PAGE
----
I was completing the first year of my Master at the Central European University in 2015, when EUJS, as a partner in the project a Europe of Diasporas, visited my alma mater for a series of conferences, panels and exchanges of best practices in the pursuit of a more inclusive and open society.
This very ideal was attacked yesterday, once again, when the Orban government decided to go after the "Soros university" – CEU. As expected, the justification appears to be driven solely by resentment towards what they perceive as their ideological opponents from a government that seeks to entrench illiberal ideas in Hungarian society. (You can read the details here)
It was touching to see the wave of students, alumni, professors, staff, all standing up to defend the University and an undeniable testament to the impact CEU has had on thousands of people. More importantly, it was a proof of the spirit of active citizenry that the University fights to instill in all those who enter its doors.
The Central European University is quite an oasis in the Eastern European spectrum of educational institutions. That is not because, I've come to think, of its curricula, its double American and Hungarian accreditation, its outstanding rankings – incomparable to any other university in the neighboring countries, let alone Hungary, or the world-renowned names of the professorial body. No, it's because it is truly a space of empowerment. It is a space where young students are encouraged not just to learn, but to think, to explore, to invent, to question.
Our teachers were indeed our peers. This was a truly surprising and intimidating realization. To understand that you are deemed a complete adult, a fellow intellectual and academic and a source of fresh, forward-thinking ideas was a maturing experience, the formative nature of which cannot be rivalled by the mere content of what we have learned in our many intense hours in the seminar halls, library and cafes surrounding our beloved building on Nador street.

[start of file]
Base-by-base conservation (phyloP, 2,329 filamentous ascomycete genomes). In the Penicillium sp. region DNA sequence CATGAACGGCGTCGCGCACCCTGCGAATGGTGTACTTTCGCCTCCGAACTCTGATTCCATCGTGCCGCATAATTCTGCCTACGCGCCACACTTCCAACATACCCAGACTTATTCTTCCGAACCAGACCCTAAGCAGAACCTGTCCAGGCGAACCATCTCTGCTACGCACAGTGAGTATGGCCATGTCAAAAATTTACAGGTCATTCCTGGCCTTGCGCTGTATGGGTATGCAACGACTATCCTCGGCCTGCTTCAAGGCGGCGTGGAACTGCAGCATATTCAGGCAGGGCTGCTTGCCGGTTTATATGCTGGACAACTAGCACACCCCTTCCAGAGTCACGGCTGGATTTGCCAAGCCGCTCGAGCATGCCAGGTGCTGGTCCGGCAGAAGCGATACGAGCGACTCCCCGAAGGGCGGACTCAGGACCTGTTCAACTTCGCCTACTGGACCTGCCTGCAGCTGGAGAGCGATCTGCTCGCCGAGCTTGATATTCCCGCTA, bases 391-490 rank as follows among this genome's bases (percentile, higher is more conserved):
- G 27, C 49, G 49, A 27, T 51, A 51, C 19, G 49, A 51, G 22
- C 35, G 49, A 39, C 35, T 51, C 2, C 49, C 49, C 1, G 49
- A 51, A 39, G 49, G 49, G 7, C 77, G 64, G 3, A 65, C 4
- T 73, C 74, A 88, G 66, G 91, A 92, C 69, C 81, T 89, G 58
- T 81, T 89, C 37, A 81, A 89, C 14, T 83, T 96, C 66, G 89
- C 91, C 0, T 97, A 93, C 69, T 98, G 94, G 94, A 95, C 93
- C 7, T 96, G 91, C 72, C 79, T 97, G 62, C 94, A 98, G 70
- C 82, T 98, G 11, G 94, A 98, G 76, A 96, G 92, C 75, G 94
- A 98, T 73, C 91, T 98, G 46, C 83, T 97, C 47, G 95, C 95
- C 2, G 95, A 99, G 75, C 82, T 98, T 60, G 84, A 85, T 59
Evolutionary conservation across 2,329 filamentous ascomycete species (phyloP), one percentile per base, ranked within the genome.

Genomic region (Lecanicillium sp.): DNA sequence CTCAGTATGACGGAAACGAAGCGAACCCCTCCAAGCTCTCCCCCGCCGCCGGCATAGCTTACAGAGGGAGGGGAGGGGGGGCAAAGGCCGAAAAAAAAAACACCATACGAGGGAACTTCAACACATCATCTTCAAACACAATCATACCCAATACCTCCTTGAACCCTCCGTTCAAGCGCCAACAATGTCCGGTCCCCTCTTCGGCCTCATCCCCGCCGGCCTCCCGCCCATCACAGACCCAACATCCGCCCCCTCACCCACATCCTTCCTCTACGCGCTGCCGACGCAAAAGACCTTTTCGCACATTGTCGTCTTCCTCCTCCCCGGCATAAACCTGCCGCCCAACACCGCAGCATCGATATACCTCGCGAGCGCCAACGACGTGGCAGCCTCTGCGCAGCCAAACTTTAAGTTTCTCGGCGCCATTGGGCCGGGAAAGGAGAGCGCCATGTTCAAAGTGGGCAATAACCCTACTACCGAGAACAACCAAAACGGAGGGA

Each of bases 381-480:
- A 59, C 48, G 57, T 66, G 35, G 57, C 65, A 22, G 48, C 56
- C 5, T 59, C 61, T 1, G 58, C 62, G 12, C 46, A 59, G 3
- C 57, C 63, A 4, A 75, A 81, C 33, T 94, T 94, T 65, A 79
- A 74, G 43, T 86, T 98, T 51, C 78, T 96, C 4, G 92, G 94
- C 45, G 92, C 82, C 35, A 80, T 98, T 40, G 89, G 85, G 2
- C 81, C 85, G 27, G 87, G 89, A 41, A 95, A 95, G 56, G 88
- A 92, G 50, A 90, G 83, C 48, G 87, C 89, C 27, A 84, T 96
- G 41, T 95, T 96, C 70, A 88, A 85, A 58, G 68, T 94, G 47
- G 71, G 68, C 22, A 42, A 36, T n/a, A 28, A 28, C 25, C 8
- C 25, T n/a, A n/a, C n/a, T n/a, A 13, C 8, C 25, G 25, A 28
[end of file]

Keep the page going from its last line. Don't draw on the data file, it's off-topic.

There is no doubt that it is precisely this that bothers the Orban government. In its ruthless pursuit to brainwash the Hungarian population through a hostile populist discourse, to create false national narratives and cultivate a spirit of resentment of the "other", an international educational environment that promotes freedom of thought is an immense danger.
To see the lengths that the current Hungarian regime is willing to go to in order to damage its own most valuable institutions – quality education, a free press, and in the most fundamental sense, democracy - is astonishing. It is the kind of imagery associated with decades we thought were long gone, yet we become increasingly more aware this is not the case. And it is perhaps most ironic to reflect on the endless hypocrisy of the man behind all this, Viktor Orban, who in fact is a Soros scholarship holder.
One thing is for sure, petty regulations may be disruptive, costly and malicious, but they do not manage to impede freedom of thought, they do not manage to impede civic spirit and they will not discourage the thousands of youth empowered by the Central European University to continue to fight for a more open society, be it in ministries, courts, European institutions, schools, think tanks, or right here, with the European Union of Jewish Students.